Mary Beth Smith releases Preserve Protect and Defend: The Presidency of Abraham Lincoln

This third book in Smith's Lincoln series covers the years 1861 to 1865.
 
Preserve Protect and Defend: The Presedency of Abraham Lincoln
Preserve Protect and Defend: The Presedency of Abraham Lincoln
COCOA, Fla. - Feb. 24, 2018 - PRLog -- As I was studying Lincoln I wondered why a pioneer child would want to learn to read, something no other child at that time wanted to do. These days children want to learn to read because their older siblings do it. Parents read. Their parents take them to the public library (children's section). Parents read to their children. Children conclude that if you want to be a big person, learn to read. But why would a poor pioneer child want to do such an unpopular activity? Especially since pioneer children rarely attended school.

Why did Lincoln want to learn to read? He was an abused child. He was beaten when seen reading and called lazy. He was forced to do hard physical work and turn his wages over to his father and if caught reading was beaten.

Lincoln kept reading because Lincoln was rebellious.

Lincoln became great from reading, writing, studying, thinking, making speeches, working steadily as a lawyer and working continuously on self improvement. We are fortunate that Lincoln was rebellious as a child and learned to read.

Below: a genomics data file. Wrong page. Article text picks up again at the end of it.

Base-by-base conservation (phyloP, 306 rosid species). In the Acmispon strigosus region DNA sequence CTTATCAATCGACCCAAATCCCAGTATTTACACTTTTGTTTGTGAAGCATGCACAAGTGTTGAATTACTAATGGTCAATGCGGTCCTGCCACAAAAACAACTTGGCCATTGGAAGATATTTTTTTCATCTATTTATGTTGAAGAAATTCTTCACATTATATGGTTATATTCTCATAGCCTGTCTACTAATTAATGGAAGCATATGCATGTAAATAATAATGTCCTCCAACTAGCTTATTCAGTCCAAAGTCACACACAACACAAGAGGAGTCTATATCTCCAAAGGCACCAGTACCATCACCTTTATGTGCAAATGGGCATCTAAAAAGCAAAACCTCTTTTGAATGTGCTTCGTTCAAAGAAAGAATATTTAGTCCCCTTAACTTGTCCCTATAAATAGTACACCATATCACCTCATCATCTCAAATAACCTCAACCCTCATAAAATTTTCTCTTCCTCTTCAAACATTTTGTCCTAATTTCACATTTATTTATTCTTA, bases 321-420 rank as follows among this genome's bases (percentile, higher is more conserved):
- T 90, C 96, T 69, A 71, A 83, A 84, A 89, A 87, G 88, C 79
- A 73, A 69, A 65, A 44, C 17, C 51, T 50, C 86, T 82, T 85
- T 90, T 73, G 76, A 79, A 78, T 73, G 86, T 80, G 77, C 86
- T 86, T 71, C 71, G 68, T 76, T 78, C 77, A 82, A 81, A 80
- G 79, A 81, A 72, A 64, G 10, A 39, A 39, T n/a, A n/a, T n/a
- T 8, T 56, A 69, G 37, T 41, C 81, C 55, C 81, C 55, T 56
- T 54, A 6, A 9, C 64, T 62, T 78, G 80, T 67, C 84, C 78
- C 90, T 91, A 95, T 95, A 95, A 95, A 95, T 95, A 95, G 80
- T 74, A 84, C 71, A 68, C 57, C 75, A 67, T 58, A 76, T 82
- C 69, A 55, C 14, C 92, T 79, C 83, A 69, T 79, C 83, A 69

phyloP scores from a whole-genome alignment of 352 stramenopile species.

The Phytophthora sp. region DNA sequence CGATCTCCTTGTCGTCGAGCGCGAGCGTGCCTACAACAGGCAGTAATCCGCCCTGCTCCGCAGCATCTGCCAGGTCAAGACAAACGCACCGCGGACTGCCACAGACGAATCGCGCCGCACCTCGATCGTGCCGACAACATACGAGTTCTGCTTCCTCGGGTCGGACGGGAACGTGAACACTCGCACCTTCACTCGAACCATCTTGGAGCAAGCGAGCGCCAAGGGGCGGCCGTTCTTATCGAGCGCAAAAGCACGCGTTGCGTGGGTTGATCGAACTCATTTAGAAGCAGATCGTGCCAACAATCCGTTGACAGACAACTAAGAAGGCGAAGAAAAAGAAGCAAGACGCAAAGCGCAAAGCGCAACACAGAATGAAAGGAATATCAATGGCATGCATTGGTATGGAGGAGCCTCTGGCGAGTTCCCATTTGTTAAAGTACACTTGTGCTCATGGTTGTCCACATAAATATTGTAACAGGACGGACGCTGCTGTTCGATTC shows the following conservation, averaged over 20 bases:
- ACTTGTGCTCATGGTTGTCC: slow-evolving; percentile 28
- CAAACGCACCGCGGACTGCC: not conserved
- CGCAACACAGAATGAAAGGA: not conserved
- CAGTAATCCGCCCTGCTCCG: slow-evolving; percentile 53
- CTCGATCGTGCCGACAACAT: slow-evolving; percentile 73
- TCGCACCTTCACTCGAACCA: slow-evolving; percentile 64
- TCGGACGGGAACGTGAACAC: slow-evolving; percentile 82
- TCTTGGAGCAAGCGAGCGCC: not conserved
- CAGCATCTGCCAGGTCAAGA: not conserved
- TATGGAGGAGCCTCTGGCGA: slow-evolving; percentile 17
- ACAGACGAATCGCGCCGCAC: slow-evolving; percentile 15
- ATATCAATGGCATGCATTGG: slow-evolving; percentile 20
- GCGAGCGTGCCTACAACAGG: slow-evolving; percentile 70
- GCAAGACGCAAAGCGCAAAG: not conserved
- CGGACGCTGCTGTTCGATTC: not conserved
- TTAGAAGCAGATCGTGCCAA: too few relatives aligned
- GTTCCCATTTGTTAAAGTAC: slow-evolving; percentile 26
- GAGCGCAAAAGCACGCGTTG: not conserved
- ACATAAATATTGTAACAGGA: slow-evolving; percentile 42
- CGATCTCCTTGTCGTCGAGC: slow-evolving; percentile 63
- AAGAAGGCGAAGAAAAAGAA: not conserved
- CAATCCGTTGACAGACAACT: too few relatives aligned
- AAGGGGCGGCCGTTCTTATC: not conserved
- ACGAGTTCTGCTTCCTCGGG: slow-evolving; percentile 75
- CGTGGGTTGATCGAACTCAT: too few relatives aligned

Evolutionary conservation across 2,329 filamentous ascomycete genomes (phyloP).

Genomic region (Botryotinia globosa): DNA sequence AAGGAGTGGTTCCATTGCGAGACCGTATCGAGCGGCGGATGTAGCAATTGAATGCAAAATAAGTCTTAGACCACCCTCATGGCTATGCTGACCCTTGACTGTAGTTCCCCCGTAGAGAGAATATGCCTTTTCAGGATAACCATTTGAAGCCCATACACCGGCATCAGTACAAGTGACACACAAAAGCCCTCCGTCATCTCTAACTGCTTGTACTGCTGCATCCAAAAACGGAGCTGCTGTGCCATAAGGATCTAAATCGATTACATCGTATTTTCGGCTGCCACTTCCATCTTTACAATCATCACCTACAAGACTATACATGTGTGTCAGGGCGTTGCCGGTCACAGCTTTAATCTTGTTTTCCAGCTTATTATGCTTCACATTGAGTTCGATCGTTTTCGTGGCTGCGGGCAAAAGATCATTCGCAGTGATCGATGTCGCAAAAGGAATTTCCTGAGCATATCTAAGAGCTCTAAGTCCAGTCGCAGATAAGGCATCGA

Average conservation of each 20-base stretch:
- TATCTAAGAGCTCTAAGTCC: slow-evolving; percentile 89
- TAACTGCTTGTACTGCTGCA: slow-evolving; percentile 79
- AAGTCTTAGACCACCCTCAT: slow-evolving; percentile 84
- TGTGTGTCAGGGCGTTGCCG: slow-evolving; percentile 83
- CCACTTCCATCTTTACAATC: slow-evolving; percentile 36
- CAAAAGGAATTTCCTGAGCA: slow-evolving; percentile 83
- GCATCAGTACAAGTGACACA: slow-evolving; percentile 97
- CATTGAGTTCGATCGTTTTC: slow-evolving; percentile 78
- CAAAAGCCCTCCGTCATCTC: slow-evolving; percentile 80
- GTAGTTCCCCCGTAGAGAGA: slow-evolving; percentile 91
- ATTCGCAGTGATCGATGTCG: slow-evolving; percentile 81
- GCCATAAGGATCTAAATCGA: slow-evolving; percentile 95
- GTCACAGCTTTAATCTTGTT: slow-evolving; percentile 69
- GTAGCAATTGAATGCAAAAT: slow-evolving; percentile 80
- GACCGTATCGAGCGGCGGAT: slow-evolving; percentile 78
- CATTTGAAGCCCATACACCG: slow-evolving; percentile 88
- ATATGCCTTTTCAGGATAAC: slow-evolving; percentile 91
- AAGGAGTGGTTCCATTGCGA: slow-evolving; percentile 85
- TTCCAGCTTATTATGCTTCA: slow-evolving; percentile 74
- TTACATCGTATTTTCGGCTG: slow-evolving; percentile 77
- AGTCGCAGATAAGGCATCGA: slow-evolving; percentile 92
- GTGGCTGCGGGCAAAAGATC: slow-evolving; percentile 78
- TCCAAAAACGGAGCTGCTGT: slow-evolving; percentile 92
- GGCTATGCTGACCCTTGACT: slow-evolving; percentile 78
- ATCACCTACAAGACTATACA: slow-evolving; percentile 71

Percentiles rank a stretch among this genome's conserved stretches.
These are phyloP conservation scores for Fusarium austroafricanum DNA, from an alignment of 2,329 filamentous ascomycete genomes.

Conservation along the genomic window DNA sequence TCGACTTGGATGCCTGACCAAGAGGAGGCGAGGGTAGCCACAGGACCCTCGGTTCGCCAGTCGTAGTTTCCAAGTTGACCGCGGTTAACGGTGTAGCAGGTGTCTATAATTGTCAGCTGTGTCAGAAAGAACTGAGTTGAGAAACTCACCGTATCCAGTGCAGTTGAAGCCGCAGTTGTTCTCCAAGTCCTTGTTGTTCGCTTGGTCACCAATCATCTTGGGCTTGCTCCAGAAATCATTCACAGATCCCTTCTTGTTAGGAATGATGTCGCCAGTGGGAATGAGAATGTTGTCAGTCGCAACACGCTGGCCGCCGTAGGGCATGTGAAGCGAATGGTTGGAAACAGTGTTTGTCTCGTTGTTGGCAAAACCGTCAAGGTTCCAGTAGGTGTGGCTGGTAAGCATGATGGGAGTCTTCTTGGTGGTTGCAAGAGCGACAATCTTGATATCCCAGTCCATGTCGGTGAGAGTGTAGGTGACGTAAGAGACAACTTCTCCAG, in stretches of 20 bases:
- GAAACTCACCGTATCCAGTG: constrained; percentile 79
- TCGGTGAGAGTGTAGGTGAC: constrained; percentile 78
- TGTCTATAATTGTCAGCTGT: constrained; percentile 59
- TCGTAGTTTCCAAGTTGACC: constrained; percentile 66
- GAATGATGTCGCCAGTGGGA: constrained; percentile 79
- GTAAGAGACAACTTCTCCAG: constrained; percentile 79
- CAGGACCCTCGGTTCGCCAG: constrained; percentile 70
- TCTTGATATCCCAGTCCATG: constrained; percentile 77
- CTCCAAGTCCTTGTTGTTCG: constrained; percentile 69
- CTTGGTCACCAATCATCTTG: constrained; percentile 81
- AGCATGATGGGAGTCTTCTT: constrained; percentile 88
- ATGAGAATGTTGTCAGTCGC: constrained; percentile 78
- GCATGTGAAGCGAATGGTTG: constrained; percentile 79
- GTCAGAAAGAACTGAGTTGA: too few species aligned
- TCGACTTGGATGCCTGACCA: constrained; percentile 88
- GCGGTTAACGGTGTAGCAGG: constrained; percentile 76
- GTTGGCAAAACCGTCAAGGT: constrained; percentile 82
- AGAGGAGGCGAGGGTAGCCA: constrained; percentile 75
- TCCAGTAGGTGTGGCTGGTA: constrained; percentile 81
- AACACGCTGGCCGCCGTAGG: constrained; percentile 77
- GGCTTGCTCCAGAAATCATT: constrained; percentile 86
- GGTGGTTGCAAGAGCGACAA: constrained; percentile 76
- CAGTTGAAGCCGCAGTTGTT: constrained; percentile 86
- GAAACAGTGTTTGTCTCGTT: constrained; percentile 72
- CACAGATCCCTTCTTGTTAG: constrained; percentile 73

There was another rebellious class of people at the time—slaves. Slaves were forbidden to learn to read and write. Many of them made a decision to do the opposite of what their masters ordered. They secretly learned to read and write.

Lincoln as president had a great respect for former slaves who wrote and lectured. To him, they were heroic. Many were self taught and seemed more intelligent than Lincoln himself in spite of being badly mistreated before escaping slavery. Sojourer Truth noticed that President Lincoln seemed to admire black people. She said, "He showed as much kindness and consideration to the colored persons as to the white—if there was any difference, more." At his second inaugural reception he said to Frederick Douglass, "Douglass, I saw you in the crowd today listening to my inaugural address. There is no man's opinion that I value more than yours: what did you think of it?"

"It was a sacred effort," said Douglass.

Lincoln became an early martyr for African American Civil Rights. During his last speech he said, "It is unsatisfactory to some that the elective franchise is not given to the colored man. I would myself that it were now conferred on the very intelligent and on those who served our cause as soldiers."

That was too much for John Wilkes Booth. He decided to kill him.

This book touches on many of the Civil War battles, Lincoln's speeches and writings and most of his actions during his presidency. It is the third volume in a series which includes his early years, his time as a lawyer and his reentry into politics.


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